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    Hadco Pole Light

    Has any one seen the Phillips Hadco pole lights? The one I have to install has a terminal block on it with 3 fuses. This light is single phase 120v. What is with the fuses? There are no manufacturers literature with the light and the web-site with the spec sheet is no help either. Any one care to shed some "light" on this for me? :-?

    Thanks,

    Brian

    #2
    Two spare fuses.

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      #3
      how many heads on fixture?
      "Great minds discuss ideas. Average minds discuss events. Small minds discuss people." - Eleanor Roosevelt

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        #4
        Received 15 GE Cobra heads the other day. Ordered part# xxx-xxx. 480 volt 2 wire system. Same as 120v. One hot to ground. I received heads with terminal blocks with 2 fuses. I removed the fuse blocks completely from the heads and installed one inline fuse at the base of the poles. Why anyone would put fuses in the fixtures 40' in the air over a roadway is beyond me. Seems it's like multi tap ballast. They make one size fits all and you choose the size that fits.
        Unlimited Electric Contractor/Standard Electric Inspector/Traffic Signal Inspector/Highway Lighting and Level One Traffic Signal Installer.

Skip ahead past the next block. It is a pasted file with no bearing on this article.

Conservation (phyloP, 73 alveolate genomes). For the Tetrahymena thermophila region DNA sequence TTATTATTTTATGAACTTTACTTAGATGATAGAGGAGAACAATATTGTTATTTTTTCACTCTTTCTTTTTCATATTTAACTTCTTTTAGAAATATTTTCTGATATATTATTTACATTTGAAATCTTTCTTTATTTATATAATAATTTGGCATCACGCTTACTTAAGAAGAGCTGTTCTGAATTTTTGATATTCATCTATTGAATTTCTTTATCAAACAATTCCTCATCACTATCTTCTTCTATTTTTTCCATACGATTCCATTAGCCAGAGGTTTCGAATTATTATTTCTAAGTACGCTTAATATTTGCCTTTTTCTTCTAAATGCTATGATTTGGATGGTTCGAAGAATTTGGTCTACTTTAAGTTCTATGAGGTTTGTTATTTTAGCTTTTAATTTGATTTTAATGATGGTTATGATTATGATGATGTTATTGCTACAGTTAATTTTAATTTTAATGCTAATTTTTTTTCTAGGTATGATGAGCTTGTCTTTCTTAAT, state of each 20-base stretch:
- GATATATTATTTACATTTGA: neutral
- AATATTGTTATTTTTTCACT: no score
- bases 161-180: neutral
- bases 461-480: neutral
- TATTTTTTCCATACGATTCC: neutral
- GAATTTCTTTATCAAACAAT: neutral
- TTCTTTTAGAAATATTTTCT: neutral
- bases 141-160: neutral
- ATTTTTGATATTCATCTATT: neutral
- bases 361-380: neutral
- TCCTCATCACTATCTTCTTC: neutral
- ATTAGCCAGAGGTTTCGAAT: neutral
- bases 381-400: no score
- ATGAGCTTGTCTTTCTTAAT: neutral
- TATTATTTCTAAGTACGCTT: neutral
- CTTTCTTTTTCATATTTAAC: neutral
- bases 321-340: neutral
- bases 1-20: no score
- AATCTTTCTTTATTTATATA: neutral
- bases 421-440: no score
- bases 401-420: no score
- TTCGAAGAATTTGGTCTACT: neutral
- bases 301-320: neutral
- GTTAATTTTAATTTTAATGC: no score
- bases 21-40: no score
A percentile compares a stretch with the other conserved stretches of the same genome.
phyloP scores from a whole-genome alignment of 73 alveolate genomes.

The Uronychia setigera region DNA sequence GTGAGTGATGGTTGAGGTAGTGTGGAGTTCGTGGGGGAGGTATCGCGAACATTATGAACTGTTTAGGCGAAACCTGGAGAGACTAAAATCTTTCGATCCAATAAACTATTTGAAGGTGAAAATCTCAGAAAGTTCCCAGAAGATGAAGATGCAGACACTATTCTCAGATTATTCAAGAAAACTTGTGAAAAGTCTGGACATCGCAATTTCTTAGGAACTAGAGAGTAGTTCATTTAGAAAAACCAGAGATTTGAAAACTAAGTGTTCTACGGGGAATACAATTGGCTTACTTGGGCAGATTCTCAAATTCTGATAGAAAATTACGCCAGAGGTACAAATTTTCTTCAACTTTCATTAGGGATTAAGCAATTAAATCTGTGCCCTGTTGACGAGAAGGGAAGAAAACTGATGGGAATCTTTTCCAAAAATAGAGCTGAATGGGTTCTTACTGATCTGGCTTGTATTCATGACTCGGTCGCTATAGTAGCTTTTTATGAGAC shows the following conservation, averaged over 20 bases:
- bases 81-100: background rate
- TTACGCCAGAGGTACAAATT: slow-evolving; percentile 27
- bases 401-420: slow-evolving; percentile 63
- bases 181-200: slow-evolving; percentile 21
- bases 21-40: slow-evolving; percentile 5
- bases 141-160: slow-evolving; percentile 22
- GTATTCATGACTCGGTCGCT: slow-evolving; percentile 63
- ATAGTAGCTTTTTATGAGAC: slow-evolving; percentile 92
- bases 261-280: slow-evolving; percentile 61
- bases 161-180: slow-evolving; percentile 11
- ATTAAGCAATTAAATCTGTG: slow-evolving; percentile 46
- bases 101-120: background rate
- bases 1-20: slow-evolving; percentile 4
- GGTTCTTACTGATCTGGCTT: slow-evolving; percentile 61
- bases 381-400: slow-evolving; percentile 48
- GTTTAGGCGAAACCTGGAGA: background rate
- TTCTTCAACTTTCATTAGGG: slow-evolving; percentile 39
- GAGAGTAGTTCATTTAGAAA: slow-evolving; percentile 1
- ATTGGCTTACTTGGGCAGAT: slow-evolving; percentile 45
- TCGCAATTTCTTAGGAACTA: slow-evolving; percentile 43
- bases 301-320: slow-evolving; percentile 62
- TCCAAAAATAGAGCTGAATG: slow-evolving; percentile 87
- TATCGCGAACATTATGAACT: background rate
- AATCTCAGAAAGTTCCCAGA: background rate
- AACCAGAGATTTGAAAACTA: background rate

I know you believe that you understand what you think I said but I'm sure you realize that what you heard is not what I meant.

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          #5
          1 Head...think I should just remove block and inline one fuse...

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            #6
            Originally posted by bgeorge View Post
            1 Head...think I should just remove block and inline one fuse...
            Ok, I'm gonna be the troublemaker here and point out a few things::grin:

            1: Removing the fuse block can void the UL listing and most likely WILL void the manufacturer's warranty.

            2: Is it possible (I think it is) that the fuse is rated high (say 15 amps) and is there as a last-resort safety in case of catastrophic failure. I have seen pole-mounted and other types of HID fixtures catch fire. It would also (in the case of multi-head fixtures) make it easy to pinpoint the bad one.

            I would in this case give the manufacturer the benefit of the doubt in this case as I think they would have thought about how hard is is to change a fuse 40' in the air.

            Inline fuses in the pole base is always a good idea as pointed out in many other threads.
            [COLOR="Purple"]Never fear, Slick is here..... [/COLOR]

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